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Evil triumphs when good men do nothing - Edmund Burke

Saturday, February 6, 2010

St. Paul Miki and companions - 6th February 2010

SS Paul Miki and Companions, Martyrs, SJ (Memorial)

Paul Miki, born into a rich family, was the son of a Japanese military leader. He was born at Tounucumada, Japan and educated at the Jesuit college of Anziquiama. He joined the Jesuits in 1580, and became known for his eloquent preaching.Fearing their influence, the Jesuits became an object of persecution by the authorities. Miki was jailed along with other Christians. He and his Christian companions were forced to walk about 1,000 km (600 miles) from Kyoto as a punishment for the whole community. On the way they sang the Te Deum, the Church’s hymn of praise and thanksgiving. Finally they arrived at Nagasaki, the city which had the most conversions to Christianity. Paul, still a Jesuit scholastic [Jesuit in training] and aged 35, was crucified on February 5, 1597, along with 25 other Catholics. He preached his last sermon from the cross and it is maintained that, like his Master, he forgave his executioners, stating that he himself was a Japanese. Together with him died Santiago Kisai, also a Jesuit scholastic, and Diego Kisai (or Kizayemon), a Jesuit brother, in addition to 22 priests and lay people. This took place during the persecution of Christians under the Taiko, Toyotomi Hideyoshi, who ruled Japan in the name of the emperor.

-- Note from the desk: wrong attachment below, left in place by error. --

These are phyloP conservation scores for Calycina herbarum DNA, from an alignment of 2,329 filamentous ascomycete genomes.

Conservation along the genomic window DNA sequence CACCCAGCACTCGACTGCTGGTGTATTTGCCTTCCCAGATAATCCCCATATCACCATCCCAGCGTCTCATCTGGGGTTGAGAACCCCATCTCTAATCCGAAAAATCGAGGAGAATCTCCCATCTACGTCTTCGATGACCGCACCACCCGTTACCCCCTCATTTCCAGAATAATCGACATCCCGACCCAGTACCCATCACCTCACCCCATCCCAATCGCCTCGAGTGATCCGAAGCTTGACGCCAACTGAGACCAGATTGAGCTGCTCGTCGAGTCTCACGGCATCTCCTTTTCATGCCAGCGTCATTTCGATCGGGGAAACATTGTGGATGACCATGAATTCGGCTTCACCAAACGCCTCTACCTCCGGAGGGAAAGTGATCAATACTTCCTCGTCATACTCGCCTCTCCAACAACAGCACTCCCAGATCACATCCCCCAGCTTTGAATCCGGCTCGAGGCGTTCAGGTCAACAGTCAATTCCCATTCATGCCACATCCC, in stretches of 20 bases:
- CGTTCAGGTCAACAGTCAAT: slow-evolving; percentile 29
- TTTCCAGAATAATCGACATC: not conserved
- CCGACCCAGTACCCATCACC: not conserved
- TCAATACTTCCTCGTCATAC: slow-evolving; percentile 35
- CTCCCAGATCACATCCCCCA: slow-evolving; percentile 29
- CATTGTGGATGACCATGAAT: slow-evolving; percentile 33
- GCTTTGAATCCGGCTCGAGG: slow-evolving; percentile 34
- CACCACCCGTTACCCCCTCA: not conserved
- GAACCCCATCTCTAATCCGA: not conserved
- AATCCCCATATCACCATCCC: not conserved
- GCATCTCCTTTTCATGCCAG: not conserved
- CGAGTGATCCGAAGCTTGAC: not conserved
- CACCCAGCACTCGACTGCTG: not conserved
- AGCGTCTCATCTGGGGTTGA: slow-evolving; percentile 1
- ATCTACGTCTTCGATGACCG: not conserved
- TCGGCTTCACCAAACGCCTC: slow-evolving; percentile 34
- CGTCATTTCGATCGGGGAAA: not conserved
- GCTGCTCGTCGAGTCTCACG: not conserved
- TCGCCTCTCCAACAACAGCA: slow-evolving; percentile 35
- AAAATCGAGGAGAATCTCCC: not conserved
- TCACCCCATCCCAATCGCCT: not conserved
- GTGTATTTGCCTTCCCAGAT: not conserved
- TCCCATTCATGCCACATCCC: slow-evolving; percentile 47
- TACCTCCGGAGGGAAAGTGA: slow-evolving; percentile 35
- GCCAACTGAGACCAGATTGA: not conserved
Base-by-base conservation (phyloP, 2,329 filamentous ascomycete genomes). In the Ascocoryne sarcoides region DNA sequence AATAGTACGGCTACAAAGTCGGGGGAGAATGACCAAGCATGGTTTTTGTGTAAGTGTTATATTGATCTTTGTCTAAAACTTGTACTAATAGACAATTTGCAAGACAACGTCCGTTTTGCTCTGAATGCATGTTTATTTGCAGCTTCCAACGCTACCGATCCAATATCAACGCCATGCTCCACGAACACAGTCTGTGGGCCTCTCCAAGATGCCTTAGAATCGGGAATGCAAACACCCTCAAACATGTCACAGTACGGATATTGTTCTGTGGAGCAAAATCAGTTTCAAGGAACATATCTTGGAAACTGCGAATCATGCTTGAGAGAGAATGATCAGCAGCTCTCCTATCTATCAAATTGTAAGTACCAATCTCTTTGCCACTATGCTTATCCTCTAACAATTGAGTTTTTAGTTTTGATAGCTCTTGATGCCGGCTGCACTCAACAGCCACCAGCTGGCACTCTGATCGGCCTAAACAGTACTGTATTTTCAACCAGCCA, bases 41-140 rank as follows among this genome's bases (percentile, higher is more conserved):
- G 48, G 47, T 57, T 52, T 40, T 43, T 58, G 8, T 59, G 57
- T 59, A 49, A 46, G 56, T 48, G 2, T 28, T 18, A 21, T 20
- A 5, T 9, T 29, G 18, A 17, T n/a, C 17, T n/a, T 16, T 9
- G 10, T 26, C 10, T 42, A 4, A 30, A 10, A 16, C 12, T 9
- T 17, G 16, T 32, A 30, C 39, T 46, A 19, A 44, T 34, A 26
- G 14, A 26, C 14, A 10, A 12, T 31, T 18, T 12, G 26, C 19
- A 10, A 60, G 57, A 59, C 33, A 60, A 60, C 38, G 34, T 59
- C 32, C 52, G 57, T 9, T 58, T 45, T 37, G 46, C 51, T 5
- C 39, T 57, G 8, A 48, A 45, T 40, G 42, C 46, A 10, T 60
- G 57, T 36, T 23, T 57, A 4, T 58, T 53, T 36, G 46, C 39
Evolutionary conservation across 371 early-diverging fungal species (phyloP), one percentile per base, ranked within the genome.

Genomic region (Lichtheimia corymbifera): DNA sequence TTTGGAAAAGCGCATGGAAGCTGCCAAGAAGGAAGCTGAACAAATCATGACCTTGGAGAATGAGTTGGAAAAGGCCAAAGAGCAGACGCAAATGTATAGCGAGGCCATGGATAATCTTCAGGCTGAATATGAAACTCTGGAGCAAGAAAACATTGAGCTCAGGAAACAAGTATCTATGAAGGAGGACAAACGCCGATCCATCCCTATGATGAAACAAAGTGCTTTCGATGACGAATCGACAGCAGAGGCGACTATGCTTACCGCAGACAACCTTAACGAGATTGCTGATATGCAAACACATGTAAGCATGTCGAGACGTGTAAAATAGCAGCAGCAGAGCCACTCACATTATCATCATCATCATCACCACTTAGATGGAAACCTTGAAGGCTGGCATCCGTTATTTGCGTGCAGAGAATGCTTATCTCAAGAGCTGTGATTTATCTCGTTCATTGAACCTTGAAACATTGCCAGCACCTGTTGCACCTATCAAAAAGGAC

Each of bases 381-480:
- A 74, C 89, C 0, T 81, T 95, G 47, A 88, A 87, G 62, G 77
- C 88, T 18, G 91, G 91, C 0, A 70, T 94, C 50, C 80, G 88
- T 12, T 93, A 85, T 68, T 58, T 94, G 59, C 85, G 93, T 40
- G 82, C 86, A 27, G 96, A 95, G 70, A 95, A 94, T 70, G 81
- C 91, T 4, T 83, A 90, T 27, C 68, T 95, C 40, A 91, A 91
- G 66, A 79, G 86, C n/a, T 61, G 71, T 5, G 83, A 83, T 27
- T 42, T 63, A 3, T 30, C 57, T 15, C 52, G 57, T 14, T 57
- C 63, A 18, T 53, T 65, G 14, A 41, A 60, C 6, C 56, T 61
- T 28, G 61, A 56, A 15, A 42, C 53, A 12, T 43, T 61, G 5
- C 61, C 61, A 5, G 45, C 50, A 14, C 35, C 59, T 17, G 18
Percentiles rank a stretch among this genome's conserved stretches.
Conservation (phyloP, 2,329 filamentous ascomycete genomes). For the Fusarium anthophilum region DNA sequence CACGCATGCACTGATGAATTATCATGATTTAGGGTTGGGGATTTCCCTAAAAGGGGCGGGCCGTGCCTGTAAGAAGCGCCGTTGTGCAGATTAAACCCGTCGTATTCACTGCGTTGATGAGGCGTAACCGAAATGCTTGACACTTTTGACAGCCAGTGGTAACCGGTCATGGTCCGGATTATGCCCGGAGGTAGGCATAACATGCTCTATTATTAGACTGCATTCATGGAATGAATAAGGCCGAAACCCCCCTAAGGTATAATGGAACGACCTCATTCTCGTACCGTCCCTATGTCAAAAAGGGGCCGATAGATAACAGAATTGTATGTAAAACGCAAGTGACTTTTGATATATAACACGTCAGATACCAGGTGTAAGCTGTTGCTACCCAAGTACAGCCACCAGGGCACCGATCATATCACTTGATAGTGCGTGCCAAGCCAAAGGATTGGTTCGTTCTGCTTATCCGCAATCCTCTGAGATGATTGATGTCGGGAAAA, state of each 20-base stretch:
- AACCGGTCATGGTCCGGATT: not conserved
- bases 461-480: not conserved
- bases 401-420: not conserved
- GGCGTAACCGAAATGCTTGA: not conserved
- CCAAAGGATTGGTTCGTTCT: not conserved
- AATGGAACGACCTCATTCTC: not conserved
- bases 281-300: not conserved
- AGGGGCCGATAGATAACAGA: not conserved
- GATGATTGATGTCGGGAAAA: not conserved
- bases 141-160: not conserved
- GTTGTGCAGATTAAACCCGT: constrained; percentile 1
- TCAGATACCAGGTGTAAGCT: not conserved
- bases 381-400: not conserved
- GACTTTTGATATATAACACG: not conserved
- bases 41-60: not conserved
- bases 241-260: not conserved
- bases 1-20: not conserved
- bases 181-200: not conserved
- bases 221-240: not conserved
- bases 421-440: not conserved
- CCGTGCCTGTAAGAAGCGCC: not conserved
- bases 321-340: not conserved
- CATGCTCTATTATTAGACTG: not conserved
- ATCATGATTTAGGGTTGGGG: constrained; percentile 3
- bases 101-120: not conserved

Among the other Japanese who died were: Francis, a carpenter who was arrested while watching the executions and then crucified; Gabriel, the 19-year-old son of the Franciscans’ doorkeeper; Leo Kinuya, a 28-year-old carpenter from Miyako; Joachim Sakakibara, cook for the Franciscans at Osaka; Peter Sukejiro, sent by a Jesuit priest to help the prisoners and who was himself arrested; Cosmas Takeya from Owari, who had preached in Osaka; and Ventura from Miyako, who had been baptized by the Jesuits, gave up his faith on the death of his father, became a bonze, and was brought back to the Church by the Franciscans. All were canonized as the Martyrs of Japan by Pope Pius IX in 1862.

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